Reconditioning an Old CTS Pot

Last updated 9/9/06
By Paul Marossy



I wouldn't ordinarily mess around with trying to recondition a scratchy sounding old potentiometer, but I will make an exception in some cases. People like to use contact cleaner to try and fix a scratchy old pot, and it works some of the time for wah pedals. But if your pot is pretty gummed up inside, it usually is just a temporary measure. The scratch eventually comes back again because of all the gunk on the inside. And when you get a wah pedal that maybe six other people owned before you got a hold of it, who knows how much gunk is in the pot?! In the case of the hard to find 25K pot used in the Maestro Boomerang, I think it is worthwhile to try and recondition the old pot - they are higher quality than generic off the shelf pots available today and you can also take them apart, clean them and reassemble them to have a new sounding pot again! It usually takes me about 30 minutes to recondition an old pot.

Here's what you have to do:

After removing the gear from the pot, loosen the nut that holds the pot in the enclosure. I had to use a 9/16" wrench and a crescent wrench to get the pot out of there. Some later Boomerangs have a different style pot, but they can also be taken apart and cleaned. Obviously, you'll have to desolder the wires that are connected to the pot.

After the pot is out, you can carefully pry up the four tabs that hold the cover on the pot, taking care not to bend them up any more than you have to to get it off. Be careful when removing the cover - it should gently come off.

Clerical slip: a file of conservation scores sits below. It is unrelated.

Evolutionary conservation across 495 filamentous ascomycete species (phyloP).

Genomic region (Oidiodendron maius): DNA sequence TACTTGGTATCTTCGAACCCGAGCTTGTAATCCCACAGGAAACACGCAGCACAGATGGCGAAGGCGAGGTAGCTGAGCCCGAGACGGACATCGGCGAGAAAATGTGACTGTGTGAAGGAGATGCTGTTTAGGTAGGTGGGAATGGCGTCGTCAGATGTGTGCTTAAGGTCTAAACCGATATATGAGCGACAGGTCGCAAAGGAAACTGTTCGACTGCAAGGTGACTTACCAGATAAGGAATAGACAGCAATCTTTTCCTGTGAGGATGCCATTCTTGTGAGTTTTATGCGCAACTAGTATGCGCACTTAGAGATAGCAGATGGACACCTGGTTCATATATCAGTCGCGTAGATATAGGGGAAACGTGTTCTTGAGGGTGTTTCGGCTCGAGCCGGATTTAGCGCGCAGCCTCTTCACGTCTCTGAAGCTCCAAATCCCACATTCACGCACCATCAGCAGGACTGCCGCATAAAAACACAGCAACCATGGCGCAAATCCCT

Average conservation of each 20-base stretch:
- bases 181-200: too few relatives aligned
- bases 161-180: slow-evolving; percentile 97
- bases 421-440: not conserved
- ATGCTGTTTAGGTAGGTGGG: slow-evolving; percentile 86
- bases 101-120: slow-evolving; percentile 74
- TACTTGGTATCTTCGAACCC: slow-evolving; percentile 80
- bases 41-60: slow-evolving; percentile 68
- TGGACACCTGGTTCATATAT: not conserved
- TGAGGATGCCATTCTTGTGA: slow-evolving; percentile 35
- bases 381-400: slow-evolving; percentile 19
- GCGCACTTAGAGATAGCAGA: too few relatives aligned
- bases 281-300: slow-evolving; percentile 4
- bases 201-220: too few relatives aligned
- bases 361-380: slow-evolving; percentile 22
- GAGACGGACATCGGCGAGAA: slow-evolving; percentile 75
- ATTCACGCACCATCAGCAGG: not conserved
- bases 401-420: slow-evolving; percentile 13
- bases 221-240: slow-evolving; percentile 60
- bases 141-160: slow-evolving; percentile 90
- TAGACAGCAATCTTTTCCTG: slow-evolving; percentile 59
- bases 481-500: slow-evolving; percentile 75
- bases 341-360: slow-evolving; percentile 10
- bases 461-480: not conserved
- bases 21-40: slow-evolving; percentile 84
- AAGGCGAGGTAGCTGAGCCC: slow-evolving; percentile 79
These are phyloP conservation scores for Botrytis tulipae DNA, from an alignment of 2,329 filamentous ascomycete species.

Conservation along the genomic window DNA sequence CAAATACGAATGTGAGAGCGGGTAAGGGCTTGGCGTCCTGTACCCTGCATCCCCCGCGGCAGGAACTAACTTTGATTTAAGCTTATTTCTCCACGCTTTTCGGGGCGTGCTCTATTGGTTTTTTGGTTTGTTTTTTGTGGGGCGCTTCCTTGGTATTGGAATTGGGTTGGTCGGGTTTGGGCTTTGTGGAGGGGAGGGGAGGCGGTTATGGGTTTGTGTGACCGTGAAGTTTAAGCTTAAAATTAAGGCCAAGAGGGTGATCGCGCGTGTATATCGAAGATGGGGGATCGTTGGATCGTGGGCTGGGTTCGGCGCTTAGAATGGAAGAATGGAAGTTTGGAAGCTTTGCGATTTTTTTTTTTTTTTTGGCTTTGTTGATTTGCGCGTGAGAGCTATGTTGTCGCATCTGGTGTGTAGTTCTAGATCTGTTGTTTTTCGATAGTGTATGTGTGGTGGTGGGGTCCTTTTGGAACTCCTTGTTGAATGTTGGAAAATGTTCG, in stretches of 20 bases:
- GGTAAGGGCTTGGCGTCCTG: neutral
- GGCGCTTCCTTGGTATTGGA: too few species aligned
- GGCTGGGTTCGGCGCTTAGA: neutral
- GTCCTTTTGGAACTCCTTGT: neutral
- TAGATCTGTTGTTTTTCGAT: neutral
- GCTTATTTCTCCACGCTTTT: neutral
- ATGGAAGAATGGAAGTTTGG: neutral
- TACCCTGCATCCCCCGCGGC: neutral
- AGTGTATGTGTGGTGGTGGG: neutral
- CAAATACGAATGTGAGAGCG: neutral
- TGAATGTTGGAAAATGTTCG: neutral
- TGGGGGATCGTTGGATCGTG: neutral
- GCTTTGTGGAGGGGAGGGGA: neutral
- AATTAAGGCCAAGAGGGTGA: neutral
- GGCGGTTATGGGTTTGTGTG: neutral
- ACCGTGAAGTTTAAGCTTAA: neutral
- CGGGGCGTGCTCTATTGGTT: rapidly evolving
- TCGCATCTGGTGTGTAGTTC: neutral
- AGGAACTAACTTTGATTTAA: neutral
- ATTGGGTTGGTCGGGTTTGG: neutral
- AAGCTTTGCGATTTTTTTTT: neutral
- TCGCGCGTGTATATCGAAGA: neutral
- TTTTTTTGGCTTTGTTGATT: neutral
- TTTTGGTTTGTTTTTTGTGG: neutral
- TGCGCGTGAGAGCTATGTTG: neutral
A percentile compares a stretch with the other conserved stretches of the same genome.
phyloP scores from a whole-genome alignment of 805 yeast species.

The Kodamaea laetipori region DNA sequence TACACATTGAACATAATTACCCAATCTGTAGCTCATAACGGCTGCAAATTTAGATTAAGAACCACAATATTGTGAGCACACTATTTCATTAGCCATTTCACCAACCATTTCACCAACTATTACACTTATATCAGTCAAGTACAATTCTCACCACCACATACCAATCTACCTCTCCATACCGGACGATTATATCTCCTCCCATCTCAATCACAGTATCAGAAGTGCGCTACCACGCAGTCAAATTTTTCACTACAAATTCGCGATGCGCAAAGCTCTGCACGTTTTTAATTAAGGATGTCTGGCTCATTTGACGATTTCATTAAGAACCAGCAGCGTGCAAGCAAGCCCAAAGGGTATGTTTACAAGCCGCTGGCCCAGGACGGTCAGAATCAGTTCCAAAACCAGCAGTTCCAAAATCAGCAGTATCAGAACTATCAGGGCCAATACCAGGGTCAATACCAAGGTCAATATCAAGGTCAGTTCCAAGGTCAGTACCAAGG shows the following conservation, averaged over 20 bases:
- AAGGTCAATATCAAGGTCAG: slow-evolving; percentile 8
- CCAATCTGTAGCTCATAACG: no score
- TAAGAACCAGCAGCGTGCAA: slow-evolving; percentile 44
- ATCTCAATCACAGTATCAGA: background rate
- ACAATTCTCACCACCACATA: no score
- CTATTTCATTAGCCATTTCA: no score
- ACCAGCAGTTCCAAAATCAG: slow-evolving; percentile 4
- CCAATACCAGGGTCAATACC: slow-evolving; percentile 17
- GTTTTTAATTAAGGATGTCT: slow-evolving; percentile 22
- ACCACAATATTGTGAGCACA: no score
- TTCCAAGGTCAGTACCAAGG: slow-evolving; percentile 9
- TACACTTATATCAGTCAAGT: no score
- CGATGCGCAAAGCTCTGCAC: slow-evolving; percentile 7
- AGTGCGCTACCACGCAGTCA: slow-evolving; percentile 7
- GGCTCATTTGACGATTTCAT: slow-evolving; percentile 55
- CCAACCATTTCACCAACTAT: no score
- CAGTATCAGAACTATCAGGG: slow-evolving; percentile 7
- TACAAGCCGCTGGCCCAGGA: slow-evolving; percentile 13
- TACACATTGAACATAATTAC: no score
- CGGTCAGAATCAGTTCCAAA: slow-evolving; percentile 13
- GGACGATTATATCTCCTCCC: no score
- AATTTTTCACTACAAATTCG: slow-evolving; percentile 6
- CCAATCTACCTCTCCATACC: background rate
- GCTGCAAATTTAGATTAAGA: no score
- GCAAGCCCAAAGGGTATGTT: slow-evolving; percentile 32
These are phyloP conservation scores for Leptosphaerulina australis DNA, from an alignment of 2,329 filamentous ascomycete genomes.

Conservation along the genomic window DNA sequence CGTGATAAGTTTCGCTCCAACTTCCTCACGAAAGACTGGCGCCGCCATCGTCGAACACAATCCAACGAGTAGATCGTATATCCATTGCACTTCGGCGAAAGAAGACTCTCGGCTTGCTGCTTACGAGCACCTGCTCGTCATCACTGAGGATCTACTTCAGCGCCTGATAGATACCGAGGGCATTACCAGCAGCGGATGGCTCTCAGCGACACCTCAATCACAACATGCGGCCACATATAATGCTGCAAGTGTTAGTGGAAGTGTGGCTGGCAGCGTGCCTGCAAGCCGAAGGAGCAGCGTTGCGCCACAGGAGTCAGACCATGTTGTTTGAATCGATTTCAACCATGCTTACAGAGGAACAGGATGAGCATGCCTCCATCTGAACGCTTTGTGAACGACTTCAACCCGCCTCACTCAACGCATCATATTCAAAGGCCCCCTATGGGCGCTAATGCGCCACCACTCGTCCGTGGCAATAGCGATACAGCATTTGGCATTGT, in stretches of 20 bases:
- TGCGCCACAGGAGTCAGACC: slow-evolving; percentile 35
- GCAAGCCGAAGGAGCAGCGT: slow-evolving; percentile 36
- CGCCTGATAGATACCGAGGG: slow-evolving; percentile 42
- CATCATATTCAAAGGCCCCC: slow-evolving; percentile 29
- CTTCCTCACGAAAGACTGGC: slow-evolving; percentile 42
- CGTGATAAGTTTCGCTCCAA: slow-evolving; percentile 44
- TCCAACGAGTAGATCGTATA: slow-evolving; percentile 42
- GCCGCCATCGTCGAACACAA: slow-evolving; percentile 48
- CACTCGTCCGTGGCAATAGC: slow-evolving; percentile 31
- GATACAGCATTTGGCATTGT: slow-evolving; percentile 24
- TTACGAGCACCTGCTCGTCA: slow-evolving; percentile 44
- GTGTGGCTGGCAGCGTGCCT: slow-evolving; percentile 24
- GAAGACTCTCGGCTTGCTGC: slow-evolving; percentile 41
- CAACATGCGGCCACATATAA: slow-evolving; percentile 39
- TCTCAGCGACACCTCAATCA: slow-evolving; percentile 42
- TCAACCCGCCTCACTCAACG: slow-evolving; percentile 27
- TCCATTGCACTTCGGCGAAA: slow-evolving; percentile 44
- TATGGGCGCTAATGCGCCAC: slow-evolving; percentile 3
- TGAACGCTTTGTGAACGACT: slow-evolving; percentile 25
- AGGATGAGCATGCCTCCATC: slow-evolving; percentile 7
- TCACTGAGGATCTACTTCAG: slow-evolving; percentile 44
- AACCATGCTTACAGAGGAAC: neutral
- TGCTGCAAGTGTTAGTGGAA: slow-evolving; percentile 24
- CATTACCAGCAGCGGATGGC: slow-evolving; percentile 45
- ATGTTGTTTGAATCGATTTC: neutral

Once you get the cover off, the pot will come apart. This particular pot was made by CTS and has four main parts: the cover, the shaft/wiper assembly, the wiper contact ring and the resistive track. Once all the parts are on the workbench, you can use a Q-Tip and some Isopropanol 67-63-0 alcohol to clean the parts. You want to thoroughly clean everything up, paying particular attention to the parts that make contact inside. The resistive strip will need several passes before it's thoroughly cleaned up.

I was surprised to see such a thick resistive element in this pot. It's at least 1/64" thick. Much thicker than any modern pots of similar construction. This will last for many more years to come.

This is the part that makes contact with the resistive element. Make sure there is absolutely nothing left on these parts when you are done. Be careful not to bend or break these copper tabs. If you do, your pot will be trash. I like to bend up the tabs slightly to retension them while I'm at it.

This particular pot has a little shaft that pokes thru the cover. You don't have to pay to much attention to this area other than getting old gunked up grease off of it.

After everything is cleaned up, it's time to reassemble it. I like to put a dab (I mean a small dab) of grease on the shaft that the gear is connected to, and in this case, also on the piece that pokes thru the cover.

Sometimes, in addition to the date/manufacturer source code, the manufacturer's name will also be stamped on the body somewhere. You can clearly see "CTS" stamped on the body here.

And here is the pot all back together again - good as new! All that's left to do is to put it back in the enclosure and solder the wires back to the pot.

The date code "7246" shown indicates that it was made in the 46th week of 1972. It still can get a lot of mileage now that it's been cleaned and reconditioned.

I generally wouldn't recommend doing this with standard vintage 100K pots as you can get replacement Dunlop Hot Potz II wah pots that will last a very, very long time. I would rather have a functioning wah pedal rather than an all original scratchy sounding one. But heavy duty 25K wah pots are practically impossible to find, and hence the reason why I took the time to bother with it and why I wrote up this page. :-)

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